When I lost my vision in 2005 and began looking for help I found the VA system. In order to get help with blind rehabilitation I had to become a VA patient which involved a little patience. At one time all veterans were eligible for healthcare through the VA, but the load on the system required the establishment of a tiered system of care based on need, period of service, area of service, a service connection to the veteran’s health concern and other factors.
I had private insurance, so I wasn’t eligible on the basis of need, but I had been in Vietnam during a period when I would have been exposed to Agent Orange, and blindness is considered a catastrophic disability.
After about 10 months I attended the Blind Rehab facility in Augusta, Georgia, learned a lot of skills related to getting around and living and received training on a computer using an accessibility program for the blind and visually impaired. I’m writing this on a computer supplied by the VA loaded with ZoomText.
From 2006 to 2015 the rest of my healthcare consisted of annual physicals and blood pressure medication. And then during the spring or summer of 2015 I developed a lump on my leg. I had it biopsied in October and was given a return visit date two weeks later to take out stitches and go over my pathology findings. Four days later I got a call from the surgeon telling me that I had a particularly malignant form of skin cancer, and he wanted to refer me to Duke Medical Center for further evaluation and treatment.
It was a terrifying time. Having worked thirty years as a pathologist I knew the implications of the report and in November I was evaluated for spread and scheduled for surgery.
I had a wide excision of the biopsy site and a skin graft at the beginning of December, and was sent home after five days of lying in bed with a drain and suction over the graft and proceeded to recuperate.
A wide excision is, well, wide. It took about a month for the pain and swelling to begin to subside.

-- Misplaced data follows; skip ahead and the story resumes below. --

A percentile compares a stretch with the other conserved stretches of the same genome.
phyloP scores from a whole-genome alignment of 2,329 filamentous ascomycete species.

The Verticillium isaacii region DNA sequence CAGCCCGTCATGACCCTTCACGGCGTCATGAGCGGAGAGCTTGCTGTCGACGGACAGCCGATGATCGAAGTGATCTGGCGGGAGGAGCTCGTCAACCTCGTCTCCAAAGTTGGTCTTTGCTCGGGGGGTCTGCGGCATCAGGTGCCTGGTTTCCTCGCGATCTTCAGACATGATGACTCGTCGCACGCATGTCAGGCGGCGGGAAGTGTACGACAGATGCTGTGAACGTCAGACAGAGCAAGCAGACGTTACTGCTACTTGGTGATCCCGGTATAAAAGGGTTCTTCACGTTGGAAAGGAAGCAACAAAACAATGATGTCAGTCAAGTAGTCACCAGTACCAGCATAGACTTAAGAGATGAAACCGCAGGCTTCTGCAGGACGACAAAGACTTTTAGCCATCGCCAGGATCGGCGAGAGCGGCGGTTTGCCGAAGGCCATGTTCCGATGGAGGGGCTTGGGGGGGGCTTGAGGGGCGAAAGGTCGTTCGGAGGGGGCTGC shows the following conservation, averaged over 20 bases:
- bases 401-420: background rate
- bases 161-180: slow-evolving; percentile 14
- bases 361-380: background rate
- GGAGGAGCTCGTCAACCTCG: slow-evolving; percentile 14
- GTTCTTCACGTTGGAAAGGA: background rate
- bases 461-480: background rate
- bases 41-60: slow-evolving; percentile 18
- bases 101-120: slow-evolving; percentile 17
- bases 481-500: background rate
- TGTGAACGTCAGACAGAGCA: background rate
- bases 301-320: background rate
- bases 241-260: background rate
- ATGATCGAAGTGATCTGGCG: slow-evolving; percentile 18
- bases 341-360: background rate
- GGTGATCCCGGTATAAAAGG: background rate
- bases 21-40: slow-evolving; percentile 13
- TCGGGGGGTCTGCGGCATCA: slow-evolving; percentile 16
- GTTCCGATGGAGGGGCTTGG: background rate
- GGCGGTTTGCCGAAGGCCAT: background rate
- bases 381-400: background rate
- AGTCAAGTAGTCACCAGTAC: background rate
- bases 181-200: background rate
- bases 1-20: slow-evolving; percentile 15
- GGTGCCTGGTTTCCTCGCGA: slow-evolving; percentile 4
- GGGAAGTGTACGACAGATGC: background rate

All seemed well until September of 2016 when I became suspicious of a couple of lumps near the previous surgery. A biopsy showed that they were cancer. There was a lot of discussion about whether these were regional spread or a skin metastasis, since they were on the other side of my leg. The implications were significant. Regional spread could be treated locally. A metastasis would require systemic treatment like chemotherapy. All of the studies showed only cancer in that area so the decision was one of either amputation or radiation.
Because of my age and the fact that I would probably not make a successful transition to a prosthetic, radiation was considered. There are immediate and long term risks to radiation. Immediate risks are of damage to blood vessels or nerves or to joints that might make amputation become necessary. A failure of the radiation would also mean an amputation. Long term risks were secondary cancers like bone cancers or another malignant skin cancer.
For most of November and December of 2016 I underwent radiation. I was fatigued, had symptoms like a bad sunburn, and my skin graft really took the insult poorly. Parts of the graft were covered by blisters like a bad subburn, but gradually, with the right treatment recovered almost completely. It has been six months since I began treatment and I go in for a check-up at the end of the month. Much of my lower leg is a dull red brown, leathery, stiff, tender and sometimes a little achy.